Condo Smarts July 22-25, 2015
Phased Developments

Dear Tony: In March we bought a townhouse on Vancouver Island in a new development. We requested the normal documents and forms that are recommended by the realtors, but we overlooked one significant issue. The strata is a phased development. There are actually 8 phases to our development, and we purchased in the 7th phase which had already been sold by the developer in 2014. Our strata had a town hall meeting last week to talk about major construction that is coming up for the first phase of the development. The first phase is 8 years old and requires a new roof. Turns out there was a design/installation defect to the original roof, and it needs to be replaced before winter at a cost of $126,000. The construction doesn’t bother us, but we’re embarrassed that we didn’t realize this was a phased strata plan, nor did we understand the impact of buying into a phased plan and how that could impact us financially. We are both retired professionals and did everything right and still managed to be exposed. Is there any way of easily finding out if a strata is a phased plan? Mark & Gillian C.

Dear Mark & Gillian: The best way to find out if a strata is a phased development is to obtain an official copy of the registered strata plan from the Land Title Registry (LTR). The first page of the plan, or each subsequent phase, will identify which phase you are viewing. Request the complete plan as usually filed, not just your phase to ensure you have all of the information. The Strata Plan General Index at the LTR will also list the phases and when they were deposited. Developers will often consider developing in phases so they manage the construction and sale of units over an extended period of time. Phases may be necessary for financing or to control the rate of development and sales. It is not always feasible or economical from a development perspective to complete all the construction when a development may exceed several hundred units, and incorporate items such as golf courses and club houses.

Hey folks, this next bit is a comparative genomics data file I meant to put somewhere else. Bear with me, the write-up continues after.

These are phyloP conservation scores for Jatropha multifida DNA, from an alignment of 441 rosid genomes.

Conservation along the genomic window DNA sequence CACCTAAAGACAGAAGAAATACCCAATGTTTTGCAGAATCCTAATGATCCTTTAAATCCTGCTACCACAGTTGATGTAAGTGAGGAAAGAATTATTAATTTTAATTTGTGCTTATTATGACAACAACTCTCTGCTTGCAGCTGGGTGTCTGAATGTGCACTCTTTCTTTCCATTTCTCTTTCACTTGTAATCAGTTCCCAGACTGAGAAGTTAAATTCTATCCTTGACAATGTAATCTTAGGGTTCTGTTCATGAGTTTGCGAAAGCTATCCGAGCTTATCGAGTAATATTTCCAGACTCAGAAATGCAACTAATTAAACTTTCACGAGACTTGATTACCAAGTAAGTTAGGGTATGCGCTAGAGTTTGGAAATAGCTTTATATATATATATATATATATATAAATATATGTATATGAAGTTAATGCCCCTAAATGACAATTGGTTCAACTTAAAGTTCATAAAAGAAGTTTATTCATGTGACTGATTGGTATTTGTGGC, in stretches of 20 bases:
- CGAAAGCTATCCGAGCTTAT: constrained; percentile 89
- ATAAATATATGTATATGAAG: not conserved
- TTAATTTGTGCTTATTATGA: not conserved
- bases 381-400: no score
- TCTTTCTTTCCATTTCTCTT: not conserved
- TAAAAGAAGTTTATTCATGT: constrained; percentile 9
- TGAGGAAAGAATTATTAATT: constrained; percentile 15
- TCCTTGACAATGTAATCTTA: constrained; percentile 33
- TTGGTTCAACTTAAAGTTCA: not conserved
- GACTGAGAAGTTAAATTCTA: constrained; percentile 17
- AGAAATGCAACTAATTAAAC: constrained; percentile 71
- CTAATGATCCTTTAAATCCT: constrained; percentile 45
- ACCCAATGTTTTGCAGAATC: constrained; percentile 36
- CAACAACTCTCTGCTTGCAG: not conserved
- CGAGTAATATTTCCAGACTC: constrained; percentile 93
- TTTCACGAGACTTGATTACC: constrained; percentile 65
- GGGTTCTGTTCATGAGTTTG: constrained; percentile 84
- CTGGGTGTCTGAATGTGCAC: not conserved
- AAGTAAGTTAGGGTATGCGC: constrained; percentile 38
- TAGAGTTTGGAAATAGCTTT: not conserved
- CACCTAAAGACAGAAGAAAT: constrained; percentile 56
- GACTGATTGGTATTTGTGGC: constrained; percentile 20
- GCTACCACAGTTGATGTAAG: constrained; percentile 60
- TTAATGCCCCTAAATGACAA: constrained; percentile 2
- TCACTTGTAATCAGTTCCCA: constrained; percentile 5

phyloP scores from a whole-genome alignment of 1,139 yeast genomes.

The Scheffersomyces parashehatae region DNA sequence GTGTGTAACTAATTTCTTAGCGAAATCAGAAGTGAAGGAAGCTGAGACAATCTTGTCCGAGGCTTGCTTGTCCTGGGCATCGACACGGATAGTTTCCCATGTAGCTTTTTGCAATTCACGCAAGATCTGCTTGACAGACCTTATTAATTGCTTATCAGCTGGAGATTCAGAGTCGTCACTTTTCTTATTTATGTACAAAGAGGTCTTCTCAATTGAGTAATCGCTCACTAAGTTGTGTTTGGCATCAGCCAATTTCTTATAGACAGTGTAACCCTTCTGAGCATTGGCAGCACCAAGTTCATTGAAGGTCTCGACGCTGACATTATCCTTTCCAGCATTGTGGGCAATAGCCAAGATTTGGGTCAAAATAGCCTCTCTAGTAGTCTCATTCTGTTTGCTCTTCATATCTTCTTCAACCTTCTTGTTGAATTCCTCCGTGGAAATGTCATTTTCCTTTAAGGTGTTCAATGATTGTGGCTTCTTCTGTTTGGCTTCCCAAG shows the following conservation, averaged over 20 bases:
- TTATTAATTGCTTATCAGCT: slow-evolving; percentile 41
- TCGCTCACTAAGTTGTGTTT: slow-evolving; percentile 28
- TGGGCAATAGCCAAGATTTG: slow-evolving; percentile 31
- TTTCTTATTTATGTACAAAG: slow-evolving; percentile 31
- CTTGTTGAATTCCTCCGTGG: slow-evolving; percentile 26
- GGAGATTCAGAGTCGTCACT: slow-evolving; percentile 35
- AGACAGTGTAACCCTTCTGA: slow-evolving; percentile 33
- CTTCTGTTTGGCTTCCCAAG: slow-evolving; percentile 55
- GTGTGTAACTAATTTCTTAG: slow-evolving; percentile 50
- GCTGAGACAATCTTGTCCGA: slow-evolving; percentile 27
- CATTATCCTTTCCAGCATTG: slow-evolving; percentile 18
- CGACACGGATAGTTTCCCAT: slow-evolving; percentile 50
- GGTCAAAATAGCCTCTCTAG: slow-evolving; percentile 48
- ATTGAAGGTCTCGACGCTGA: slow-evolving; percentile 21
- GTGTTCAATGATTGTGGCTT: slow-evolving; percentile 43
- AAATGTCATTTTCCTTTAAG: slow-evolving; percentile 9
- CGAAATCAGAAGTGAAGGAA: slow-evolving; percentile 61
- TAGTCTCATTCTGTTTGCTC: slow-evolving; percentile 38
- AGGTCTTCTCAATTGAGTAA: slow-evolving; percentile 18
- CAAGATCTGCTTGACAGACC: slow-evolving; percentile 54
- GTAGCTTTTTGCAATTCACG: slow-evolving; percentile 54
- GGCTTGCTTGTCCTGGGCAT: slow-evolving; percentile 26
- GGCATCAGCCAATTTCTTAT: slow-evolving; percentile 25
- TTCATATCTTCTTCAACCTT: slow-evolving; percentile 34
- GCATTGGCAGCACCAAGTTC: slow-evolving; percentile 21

The Strata Property Act & Regulations treat phased developments much in the same manner as a new strata. There are minimum requirements for disclosure by the developer of what they are selling the first purchaser, budget information, property conditions and easements, allocation and use of common property and the development of common facilities, such as swimming pools and recreation and centers, and the disclosure of the phased development, the intended number of units or phases to be built and a phasing schedule. Unlike a new strata developed in a single project, phases also have some limitations around bylaws. For example, until the last phase of a development is complete, the developer has chosen has not to proceed or has missed their phasing schedule, a strata is not permitted to adopt bylaws that apply to developer marketing, rental, pet or age restrictions, without the written consent of the owner developer. Phased developments are an eye opener to most strata buyers. Once a phase is filed in the Land Title Registry it is part of the strata corporation. If you buy into a phased development and there is an assessment against an earlier portion of the phased development, it becomes an assessment of the strata corporation. There may be rare circumstances where a phase is possibly a separate legal section as designated in the bylaws because it was solely a commercial entity, but that still makes it part of the strata, with some limited liabilities.

You may also have the situation such as yours where a new phase is still covered under the 5 year portion of the warranty, but the warranty for the previous phase expired and now owners are paying for the costs. As each phase is filed, and either 6 months have passed or 50% of the units have been sold, the developer is required to hold an Annual General Meeting (AGM) of that phase to elect 2 additional council members and for the strata corporation to approve an amended budget for the balance of the fiscal year to include the operating costs and contingency contributions. This is specifically referred to as the Annual General Meeting of the phase as a strata is only permitted to amend their annual budget at an AGM, and the developer is required to provide records and documents regarding the phase at the AGM of the phase to the strata; however, this does not change the fiscal year of the strata corporation without a 3 / 4 vote resolution of the owners at a general meeting.

When in doubt about the status of a phased development, read the disclosure statement and all amendments filed with the Superintendent of Real Estate for BC, and review all bylaws, and the strata plan of the strata corporation filed in the Land Title Registry.



Tony Gioventu, Executive Director
Condominium Home Owners' Association (CHOA)
website: www.choa.bc.ca


CML Properties
272 Lansdowne Street
Kamloops, BC, V2C 1X7

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